Apart from her compulsiveness, Kay pretty much epitomizes the kind of player the State Lottery Agency envisioned when it decided last year to offer keno as a way of boosting sagging lottery revenues. She's 40, from Montgomery County, works as "an administrator" and describes her family as middle-income. Middle-age, middle-income and suburban.

But, unlike most keno players, Kay couldn't quit. She discovered she could not even drive by the market where the new keno game had been installed.

"I couldn't go by that place without stopping. The second I saw it, I would be in there," she says. "The only thing pulling me away was when I knew I would be late for work, or someone would be looking for me."

Ms. Lorenz says that most hot line callers (1 800 332-0402) are white males in their late 30s to mid-40s. The calls have come from Baltimore, Westminster, Glen Burnie, Annapolis, Ellicott City, Hagerstown, Hyattsville, Lansdowne, St. Leonard, Shady Side and elsewhere. Callers say their gambling has caused marital problems, wiped out their savings, caused them to start drinking again -- even to consider killing themselves.

Some anguished callers, she says, complain "I just blew my paycheck" on keno.

Kay says she would blow $100 to $150 a day, sometimes writing checks to cover losses that the market would hold until they were good. She says she would play "in the morning, in the afternoon, on breaks -- whenever I could find a few minutes to get away."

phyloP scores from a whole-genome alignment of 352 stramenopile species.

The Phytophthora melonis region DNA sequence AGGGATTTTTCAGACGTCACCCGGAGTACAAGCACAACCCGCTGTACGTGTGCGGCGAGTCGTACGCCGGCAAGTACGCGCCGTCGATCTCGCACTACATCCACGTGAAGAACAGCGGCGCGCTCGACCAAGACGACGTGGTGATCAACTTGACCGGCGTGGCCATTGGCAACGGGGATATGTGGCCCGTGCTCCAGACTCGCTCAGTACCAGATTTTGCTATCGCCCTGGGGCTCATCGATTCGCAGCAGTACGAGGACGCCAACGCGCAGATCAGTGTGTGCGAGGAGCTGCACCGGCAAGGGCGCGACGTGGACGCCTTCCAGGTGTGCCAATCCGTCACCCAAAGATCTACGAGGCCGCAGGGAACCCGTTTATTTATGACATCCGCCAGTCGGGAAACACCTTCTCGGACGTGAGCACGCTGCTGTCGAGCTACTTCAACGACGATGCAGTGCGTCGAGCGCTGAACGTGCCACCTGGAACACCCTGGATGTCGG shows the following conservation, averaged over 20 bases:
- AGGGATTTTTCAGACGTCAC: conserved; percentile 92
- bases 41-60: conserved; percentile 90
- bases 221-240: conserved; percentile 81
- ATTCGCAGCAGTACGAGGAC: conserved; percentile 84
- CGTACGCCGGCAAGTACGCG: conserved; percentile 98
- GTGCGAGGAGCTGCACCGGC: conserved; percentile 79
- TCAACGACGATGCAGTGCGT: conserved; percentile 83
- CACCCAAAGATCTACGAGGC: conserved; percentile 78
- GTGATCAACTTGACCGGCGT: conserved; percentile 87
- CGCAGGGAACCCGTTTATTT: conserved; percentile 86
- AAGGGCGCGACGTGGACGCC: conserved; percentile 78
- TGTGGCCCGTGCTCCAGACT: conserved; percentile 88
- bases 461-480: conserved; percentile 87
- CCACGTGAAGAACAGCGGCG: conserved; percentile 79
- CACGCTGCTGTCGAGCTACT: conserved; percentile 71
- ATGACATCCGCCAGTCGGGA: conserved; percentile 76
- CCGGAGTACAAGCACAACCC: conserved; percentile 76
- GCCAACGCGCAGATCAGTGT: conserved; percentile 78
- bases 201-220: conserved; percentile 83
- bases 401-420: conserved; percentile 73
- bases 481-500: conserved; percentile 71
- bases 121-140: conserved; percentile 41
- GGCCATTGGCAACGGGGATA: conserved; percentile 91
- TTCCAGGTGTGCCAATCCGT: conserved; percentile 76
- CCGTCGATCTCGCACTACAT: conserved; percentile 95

Dr. Rachel Volberg, a sociologist from Albany, N.Y., has been studying compulsive gamblers since 1985. She says there are no good national statistics on the addictive effects of keno. But the pace of keno, she says, is typical of the national trend toward "rapidly cycling games," such as video poker, which are creating problem gamblers in other states. "The shorter you make the interval between when you stake your money and how quickly the play takes place, the more addictive the game is," Dr. Volberg says, adding that she was "not terribly surprised" some Maryland keno players are already complaining they're hooked.

Money vs. morality

Maryland's General Assembly, worried that legalized gambling was becoming too pervasive, considered prohibiting keno just as the first keno monitors were being installed. But the lawmakers ultimately decided they could not live without the money keno was expected to raise. There was no way politically to raise taxes or cut spending to replace the keno revenues, so the game stayed.

Various lawmakers pushed bills to strengthen the regulation of legal gambling, to establish an advisory commission on gambling addictions and to funnel as much as half of 1 percent of the $452 million in revenues the lottery raises -- or, about $2.2 million next year -- into Ms. Lorenz's center. Those bills all failed by lopsided margins after hearings at which virtually no one showed up.